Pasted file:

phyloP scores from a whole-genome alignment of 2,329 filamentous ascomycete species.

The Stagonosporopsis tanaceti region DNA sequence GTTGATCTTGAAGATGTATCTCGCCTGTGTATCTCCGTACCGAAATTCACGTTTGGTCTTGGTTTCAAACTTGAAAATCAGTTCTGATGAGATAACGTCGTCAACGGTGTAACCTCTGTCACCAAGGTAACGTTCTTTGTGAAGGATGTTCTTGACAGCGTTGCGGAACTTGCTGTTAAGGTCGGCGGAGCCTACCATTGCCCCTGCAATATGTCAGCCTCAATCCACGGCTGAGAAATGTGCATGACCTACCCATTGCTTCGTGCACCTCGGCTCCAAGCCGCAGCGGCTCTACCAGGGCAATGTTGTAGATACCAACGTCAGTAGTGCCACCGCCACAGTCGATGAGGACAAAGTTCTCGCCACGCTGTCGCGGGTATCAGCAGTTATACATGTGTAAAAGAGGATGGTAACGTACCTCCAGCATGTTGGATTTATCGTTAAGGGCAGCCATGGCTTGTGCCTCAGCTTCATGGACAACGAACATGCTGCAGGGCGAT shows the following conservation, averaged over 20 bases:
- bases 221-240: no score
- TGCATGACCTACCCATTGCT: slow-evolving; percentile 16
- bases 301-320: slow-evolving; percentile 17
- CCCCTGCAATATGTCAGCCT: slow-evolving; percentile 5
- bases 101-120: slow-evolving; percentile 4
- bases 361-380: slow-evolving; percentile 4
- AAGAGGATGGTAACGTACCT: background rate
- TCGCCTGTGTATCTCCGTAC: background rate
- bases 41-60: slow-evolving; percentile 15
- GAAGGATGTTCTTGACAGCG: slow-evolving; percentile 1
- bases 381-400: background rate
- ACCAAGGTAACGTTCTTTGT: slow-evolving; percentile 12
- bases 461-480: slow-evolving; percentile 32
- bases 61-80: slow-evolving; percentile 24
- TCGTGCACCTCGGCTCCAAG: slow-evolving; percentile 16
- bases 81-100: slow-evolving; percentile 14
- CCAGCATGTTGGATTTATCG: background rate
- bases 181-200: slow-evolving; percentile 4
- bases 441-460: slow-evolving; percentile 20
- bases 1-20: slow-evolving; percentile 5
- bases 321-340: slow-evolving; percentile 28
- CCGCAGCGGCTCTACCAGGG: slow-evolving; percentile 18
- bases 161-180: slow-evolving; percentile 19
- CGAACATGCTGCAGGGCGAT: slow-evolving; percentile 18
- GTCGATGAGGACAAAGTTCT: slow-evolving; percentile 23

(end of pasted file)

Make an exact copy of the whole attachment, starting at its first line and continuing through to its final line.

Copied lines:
phyloP scores from a whole-genome alignment of 2,329 filamentous ascomycete species.

The Stagonosporopsis tanaceti region DNA sequence GTTGATCTTGAAGATGTATCTCGCCTGTGTATCTCCGTACCGAAATTCACGTTTGGTCTTGGTTTCAAACTTGAAAATCAGTTCTGATGAGATAACGTCGTCAACGGTGTAACCTCTGTCACCAAGGTAACGTTCTTTGTGAAGGATGTTCTTGACAGCGTTGCGGAACTTGCTGTTAAGGTCGGCGGAGCCTACCATTGCCCCTGCAATATGTCAGCCTCAATCCACGGCTGAGAAATGTGCATGACCTACCCATTGCTTCGTGCACCTCGGCTCCAAGCCGCAGCGGCTCTACCAGGGCAATGTTGTAGATACCAACGTCAGTAGTGCCACCGCCACAGTCGATGAGGACAAAGTTCTCGCCACGCTGTCGCGGGTATCAGCAGTTATACATGTGTAAAAGAGGATGGTAACGTACCTCCAGCATGTTGGATTTATCGTTAAGGGCAGCCATGGCTTGTGCCTCAGCTTCATGGACAACGAACATGCTGCAGGGCGAT shows the following conservation, averaged over 20 bases:
- bases 221-240: no score
- TGCATGACCTACCCATTGCT: slow-evolving; percentile 16
- bases 301-320: slow-evolving; percentile 17
- CCCCTGCAATATGTCAGCCT: slow-evolving; percentile 5
- bases 101-120: slow-evolving; percentile 4
- bases 361-380: slow-evolving; percentile 4
- AAGAGGATGGTAACGTACCT: background rate
- TCGCCTGTGTATCTCCGTAC: background rate
- bases 41-60: slow-evolving; percentile 15
- GAAGGATGTTCTTGACAGCG: slow-evolving; percentile 1
- bases 381-400: background rate
- ACCAAGGTAACGTTCTTTGT: slow-evolving; percentile 12
- bases 461-480: slow-evolving; percentile 32
- bases 61-80: slow-evolving; percentile 24
- TCGTGCACCTCGGCTCCAAG: slow-evolving; percentile 16
- bases 81-100: slow-evolving; percentile 14
- CCAGCATGTTGGATTTATCG: background rate
- bases 181-200: slow-evolving; percentile 4
- bases 441-460: slow-evolving; percentile 20
- bases 1-20: slow-evolving; percentile 5
- bases 321-340: slow-evolving; percentile 28
- CCGCAGCGGCTCTACCAGGG: slow-evolving; percentile 18
- bases 161-180: slow-evolving; percentile 19
- CGAACATGCTGCAGGGCGAT: slow-evolving; percentile 18
- GTCGATGAGGACAAAGTTCT: slow-evolving; percentile 23